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Food safety should be at everyone’s top concern with regards to consuming safe meats. It is up to the consumer to make sure the food is handled properly to minimize the risk for food borne illness. How well cooked an Italian sausage is can prove to be a mystery of whether it is finished cooking or not, especially on a grill. When the internal temperature has reached 160 degrees Fahrenheit, a sausage is considered to be fully cooked and safe to eat.

To know when an Italian sausage is fully cooked, the internal temperature must often be checked during the cooking process. If the outside is cooking more rapidly than the inside, turn down the heat so that the inside can catch up to the outside.

Pick up an Italian sausage with a pair of tongs and set it on a plate, removing it from the cooking surface. Choose one that is slightly larger than the rest, as this one will have the longest cooking time needed to reach the desired internal temperature.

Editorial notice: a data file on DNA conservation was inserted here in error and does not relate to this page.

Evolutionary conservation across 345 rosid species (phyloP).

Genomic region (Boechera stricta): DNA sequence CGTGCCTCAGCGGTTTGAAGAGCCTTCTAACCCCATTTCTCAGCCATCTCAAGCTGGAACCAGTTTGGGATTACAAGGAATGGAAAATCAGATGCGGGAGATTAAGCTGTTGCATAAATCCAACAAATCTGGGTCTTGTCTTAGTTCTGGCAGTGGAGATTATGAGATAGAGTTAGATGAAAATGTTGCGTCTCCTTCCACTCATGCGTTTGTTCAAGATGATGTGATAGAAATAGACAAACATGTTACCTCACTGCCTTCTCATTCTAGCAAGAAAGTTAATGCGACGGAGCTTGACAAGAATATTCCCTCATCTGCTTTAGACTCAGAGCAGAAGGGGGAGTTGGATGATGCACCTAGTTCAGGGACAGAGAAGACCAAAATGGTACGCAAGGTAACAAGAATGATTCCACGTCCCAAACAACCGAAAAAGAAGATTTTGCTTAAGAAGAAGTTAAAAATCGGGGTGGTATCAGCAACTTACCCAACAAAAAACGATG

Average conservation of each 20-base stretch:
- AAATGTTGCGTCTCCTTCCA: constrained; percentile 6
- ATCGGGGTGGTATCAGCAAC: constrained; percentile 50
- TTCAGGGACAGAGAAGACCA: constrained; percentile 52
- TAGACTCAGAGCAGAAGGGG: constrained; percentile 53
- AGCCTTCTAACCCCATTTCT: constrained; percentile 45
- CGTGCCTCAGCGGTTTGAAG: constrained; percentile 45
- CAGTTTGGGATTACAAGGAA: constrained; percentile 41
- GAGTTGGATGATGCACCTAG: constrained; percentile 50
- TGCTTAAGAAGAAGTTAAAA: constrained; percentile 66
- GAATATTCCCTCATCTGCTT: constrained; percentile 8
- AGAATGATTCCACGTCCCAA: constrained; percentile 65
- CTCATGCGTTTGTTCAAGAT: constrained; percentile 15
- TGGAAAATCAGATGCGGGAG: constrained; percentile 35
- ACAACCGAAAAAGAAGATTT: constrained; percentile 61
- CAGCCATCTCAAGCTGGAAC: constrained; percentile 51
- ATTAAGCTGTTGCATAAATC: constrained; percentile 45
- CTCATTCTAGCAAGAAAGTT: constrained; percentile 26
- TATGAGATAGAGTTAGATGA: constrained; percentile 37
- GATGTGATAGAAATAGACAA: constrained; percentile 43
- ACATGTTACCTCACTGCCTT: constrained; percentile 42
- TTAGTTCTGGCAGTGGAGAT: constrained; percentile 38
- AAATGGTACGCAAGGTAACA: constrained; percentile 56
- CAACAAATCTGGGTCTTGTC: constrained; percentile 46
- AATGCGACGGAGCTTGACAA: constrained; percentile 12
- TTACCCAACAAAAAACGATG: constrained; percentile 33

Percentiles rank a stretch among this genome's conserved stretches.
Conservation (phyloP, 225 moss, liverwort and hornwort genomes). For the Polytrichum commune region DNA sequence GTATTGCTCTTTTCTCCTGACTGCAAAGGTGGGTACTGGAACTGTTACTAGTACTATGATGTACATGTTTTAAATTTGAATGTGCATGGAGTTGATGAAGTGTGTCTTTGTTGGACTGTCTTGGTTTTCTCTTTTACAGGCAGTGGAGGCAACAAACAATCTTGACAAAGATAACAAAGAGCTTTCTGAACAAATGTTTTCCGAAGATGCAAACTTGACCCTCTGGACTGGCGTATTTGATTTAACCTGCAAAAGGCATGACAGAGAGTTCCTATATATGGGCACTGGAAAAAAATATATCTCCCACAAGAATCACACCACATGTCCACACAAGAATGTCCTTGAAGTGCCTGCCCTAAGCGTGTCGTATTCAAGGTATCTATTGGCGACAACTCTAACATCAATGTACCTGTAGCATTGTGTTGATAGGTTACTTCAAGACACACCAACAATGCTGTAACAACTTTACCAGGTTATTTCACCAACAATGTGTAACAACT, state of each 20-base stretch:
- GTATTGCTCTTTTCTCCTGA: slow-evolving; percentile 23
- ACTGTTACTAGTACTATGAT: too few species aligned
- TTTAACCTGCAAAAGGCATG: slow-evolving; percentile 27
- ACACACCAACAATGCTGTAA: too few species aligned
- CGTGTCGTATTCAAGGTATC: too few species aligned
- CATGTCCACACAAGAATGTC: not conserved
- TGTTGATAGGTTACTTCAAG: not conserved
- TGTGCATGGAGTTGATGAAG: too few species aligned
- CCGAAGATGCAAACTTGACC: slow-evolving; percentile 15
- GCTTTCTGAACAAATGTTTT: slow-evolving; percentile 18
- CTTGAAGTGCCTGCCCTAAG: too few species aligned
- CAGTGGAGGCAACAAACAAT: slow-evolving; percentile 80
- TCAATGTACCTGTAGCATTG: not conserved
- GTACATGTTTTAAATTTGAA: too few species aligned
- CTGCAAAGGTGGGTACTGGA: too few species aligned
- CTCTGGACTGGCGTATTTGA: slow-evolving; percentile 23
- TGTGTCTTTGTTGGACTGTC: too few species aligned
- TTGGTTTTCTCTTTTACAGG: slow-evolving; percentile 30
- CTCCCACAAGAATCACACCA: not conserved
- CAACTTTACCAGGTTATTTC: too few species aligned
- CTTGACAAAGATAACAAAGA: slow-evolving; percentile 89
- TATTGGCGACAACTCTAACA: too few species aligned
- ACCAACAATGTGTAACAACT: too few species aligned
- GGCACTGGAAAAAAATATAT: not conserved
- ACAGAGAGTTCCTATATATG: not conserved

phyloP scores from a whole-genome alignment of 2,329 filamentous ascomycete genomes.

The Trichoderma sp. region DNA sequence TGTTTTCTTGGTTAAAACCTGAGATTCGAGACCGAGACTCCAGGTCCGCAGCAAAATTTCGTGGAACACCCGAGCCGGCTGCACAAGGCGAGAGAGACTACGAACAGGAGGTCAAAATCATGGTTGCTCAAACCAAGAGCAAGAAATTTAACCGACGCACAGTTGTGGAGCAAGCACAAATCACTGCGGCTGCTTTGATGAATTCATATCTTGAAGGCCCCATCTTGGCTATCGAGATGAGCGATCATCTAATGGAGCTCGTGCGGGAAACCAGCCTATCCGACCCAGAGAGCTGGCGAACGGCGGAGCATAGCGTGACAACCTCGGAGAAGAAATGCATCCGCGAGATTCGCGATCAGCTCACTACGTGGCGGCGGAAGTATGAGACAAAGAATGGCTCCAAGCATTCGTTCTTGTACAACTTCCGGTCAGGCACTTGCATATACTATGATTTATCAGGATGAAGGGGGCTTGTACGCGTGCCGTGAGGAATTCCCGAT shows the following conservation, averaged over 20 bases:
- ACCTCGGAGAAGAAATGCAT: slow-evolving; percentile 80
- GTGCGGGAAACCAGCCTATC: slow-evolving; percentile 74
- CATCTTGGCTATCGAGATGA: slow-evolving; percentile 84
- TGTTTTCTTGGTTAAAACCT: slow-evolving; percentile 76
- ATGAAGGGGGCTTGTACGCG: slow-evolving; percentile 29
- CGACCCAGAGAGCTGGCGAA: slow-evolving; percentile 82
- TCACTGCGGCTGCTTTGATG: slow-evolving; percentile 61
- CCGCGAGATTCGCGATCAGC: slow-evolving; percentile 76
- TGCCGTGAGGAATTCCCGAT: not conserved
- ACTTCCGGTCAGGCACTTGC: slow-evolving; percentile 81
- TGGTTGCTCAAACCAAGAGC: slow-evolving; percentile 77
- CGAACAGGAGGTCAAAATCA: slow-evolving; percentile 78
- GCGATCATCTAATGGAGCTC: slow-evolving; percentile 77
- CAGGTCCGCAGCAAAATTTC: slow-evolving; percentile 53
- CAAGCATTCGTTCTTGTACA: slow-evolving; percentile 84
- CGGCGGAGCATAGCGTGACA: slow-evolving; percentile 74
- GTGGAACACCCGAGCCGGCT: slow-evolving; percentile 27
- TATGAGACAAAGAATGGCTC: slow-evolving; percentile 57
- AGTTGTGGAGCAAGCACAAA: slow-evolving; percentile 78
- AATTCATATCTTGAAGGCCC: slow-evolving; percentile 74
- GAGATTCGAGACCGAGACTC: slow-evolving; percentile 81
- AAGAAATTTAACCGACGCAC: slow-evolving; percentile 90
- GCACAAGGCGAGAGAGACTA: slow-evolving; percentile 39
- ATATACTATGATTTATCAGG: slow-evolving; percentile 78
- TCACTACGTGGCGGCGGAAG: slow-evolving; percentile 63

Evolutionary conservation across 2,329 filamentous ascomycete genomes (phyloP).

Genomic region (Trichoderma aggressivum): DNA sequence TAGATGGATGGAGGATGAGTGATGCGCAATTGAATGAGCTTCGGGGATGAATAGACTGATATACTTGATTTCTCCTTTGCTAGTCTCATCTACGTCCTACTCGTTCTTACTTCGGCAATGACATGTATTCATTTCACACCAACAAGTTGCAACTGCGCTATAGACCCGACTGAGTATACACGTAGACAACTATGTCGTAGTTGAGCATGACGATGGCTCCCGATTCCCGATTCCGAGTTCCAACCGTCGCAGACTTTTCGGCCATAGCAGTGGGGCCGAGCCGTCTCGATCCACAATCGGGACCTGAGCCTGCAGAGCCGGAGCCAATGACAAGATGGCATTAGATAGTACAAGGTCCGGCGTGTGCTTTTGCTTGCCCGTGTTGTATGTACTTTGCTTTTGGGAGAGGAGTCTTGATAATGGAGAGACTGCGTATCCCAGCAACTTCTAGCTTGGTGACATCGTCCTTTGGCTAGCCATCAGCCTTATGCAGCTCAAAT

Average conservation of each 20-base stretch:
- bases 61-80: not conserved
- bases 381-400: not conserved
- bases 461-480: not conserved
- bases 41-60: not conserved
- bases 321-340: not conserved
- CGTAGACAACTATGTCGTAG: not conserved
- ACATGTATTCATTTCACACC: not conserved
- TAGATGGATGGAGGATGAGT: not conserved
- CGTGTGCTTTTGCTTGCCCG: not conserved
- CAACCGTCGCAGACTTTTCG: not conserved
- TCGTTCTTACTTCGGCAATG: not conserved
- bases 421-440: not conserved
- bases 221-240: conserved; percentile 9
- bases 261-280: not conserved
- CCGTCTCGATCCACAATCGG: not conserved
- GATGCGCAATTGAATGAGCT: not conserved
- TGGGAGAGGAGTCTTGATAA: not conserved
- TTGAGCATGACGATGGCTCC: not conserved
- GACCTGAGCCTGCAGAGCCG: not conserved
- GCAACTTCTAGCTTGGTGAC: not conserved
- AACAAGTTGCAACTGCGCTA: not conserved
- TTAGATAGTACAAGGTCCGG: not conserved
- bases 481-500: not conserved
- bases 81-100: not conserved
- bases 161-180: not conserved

Puncture the sausage with the instant read thermometer, entering from one end and extending into the middle of the sausage. This will give an accurate reading, as there is more meat surrounding the thermometer stem.

Wait for the temperature reading to stop moving. This will take less than about thirty seconds. Sausage made from pork, beef, veal and lamb needs to be at least 160 degrees Fahrenheit, chicken and turkey sausage should read 165 degrees Fahrenheit.

Continue cooking, if the sausage did not reach the target temperature. Repeat taking readings of the internal temperature as needed, to ensure a fully cooked sausage.

Clean off the thermometer with an alcohol wipe to prevent cross contamination to other food items. Also, clean off the plate if the food was not fully cooked when it was used to check the temperature before placing the meat on the dish again.


Take the temperature away from the heat source to prevent a false reading. When the cooking temperature is constant the food should be done cooking around the same time.


Consuming undercooked meats can lead to food borne illness.

Wild game meats may be infected with Trichinella spiralis, the organism that causes trichinosis.

About the Author

Andrew Youngker

Based out of Reno, Nev., Andrew Youngker has been writing since 2007. He writes articles for various websites, covering cooking and education. Youngker is pursuing a Bachelor of Science in biology from the University of Nevada, Reno.